From the former whaling city of Providence, Rhode Island comes SCC with their second full length collection of raw, acoustic sea shanties and before the mast maritime fare with just enough rum and snarl to keep the punks happy. Lovers of early Pogues or Tony Duggans solo stuff will love.
I must call out the physical product. Three years in the making , Kettle Jane, is release in the form of a book of maritime art by Rhode Island based traditional and tattoo artists inspired by the songs on Kettle Jane.
Rolling Down the River
Greenland Whale Fisheries
Jolly Rovin Tar
Three Score and Ten
Can’t you Dance the Polka
Five tracks here of pure Aussie ragged, jagged and raw folk-punk from somewhere in the outback based Handsome Young Strangers on their latest release the Battle Of Broken Hill EP.
The self-penned title track recounts a bizarre happening in 1915 close to Broken Hill, New South Wales when two Turks attacked a train of vacationing Aussies, killing four to bring the great war down under. The other standout track is Ned, which is about, well….Ned Kelly, Australia’s original bad boy Irish punk. The Waterboys Fisherman’s Blues is covered true to the original though honestly I prefer Ned and Battle Of Broken Hill.
A very fine EP and somewhat educational from a band soon to be spoken off in the same breath as the Go Set and the Rumjacks.
I’d been struggling to say something original about Smash the Windows, the new, just about to be released Tossers album. Having reviewed multiple releases by the Tossers over the last 16+ years and loving every single one, it’s hard to be original with a review – of course the album is really first class Tossers but that’s a given. Then on the umpteen play of the bands interpretation of the ballad The Foggy Dew, something struck me and it was Tony Duggan’s Luke Kelly style perfect diction as he sang t – The Tossers are the true inheritors** of The Dubliners throne – they are the tradition, they live the life and are 110% authentic, no fake Irish here. The Tossers are not merely punks playing Irish ballads but like The Pogues and The Dubliners they are the living, breathing real deal and Smash the Windows proves it.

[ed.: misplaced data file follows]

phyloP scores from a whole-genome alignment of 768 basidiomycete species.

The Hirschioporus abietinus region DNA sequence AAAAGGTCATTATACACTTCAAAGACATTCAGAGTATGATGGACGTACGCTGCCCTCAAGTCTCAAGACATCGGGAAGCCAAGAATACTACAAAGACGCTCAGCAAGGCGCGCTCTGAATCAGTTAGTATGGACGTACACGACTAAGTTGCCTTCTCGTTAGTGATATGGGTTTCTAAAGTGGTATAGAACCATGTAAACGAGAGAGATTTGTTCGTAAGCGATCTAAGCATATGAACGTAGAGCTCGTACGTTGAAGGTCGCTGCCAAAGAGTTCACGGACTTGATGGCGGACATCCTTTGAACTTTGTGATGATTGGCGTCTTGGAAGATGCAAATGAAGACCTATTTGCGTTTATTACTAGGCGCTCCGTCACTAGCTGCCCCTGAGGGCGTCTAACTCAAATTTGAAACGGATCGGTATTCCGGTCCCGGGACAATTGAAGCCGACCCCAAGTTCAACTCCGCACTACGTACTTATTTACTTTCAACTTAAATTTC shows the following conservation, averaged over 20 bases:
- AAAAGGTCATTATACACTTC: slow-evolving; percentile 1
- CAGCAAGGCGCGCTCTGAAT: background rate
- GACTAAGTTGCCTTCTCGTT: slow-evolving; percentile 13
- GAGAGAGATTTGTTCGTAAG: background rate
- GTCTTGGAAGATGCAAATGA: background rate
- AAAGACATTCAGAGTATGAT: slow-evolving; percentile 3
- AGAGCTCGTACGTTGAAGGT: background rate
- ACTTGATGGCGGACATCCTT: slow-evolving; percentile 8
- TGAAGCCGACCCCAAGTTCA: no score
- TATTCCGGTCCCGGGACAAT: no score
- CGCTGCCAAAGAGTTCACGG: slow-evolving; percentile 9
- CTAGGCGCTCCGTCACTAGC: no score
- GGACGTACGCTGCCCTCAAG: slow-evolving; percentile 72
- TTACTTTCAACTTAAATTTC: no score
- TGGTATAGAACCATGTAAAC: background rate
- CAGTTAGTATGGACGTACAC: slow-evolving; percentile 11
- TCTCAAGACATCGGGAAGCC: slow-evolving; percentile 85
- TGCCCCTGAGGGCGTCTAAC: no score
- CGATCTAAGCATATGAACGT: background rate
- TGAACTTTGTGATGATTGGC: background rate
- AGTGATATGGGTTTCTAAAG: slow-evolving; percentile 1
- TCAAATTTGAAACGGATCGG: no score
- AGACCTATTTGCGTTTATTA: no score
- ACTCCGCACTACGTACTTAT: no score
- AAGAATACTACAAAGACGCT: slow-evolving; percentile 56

Cranky George sees Pogues accordion player (and now purveyor of the finest Irish Whiskey) regroup with the Mulroney brothers from his 1990s band the Low and Sweet Orchestra along with Sebastian Sheehan Visconti and Brad Wood. Cranky George is musically closer to the Low and Sweet Orchestra then the Pogues. Accordion heavy sounds that evokes the imaginary of pre-civil war Spain or smokey French wine bars then the dark streets of London. If a Pogues reference is needed then it Waiting for Herb or Pogue Mahone (a very under rated album). True Pogues fans will dig this as will fans of Gogol Bordello.
The term Mucker is “Dublinees”. It’s short for Muck Savage which in Dublin terms is anyone in not from Dublin city. These Muckers are from Atlanta, Georgia, so I guess that qualifies them as Muckers in US eyes.
The self titled, self released CD mixes fiddle lead Celt-punk’n’roll with sea shanty’s, Gypsy punk (anyone remember the Domolites folks?) and just a touch of blue-grass. In short (and aren’t all my reviews) a strong debut.
Highlights include a great cover of Jackdaw’s Molly (fiddler Jeff Shaw is a transplanted Buffalo bhoy) and New York Girls. Eddie Connies is another standout and soon to be classic.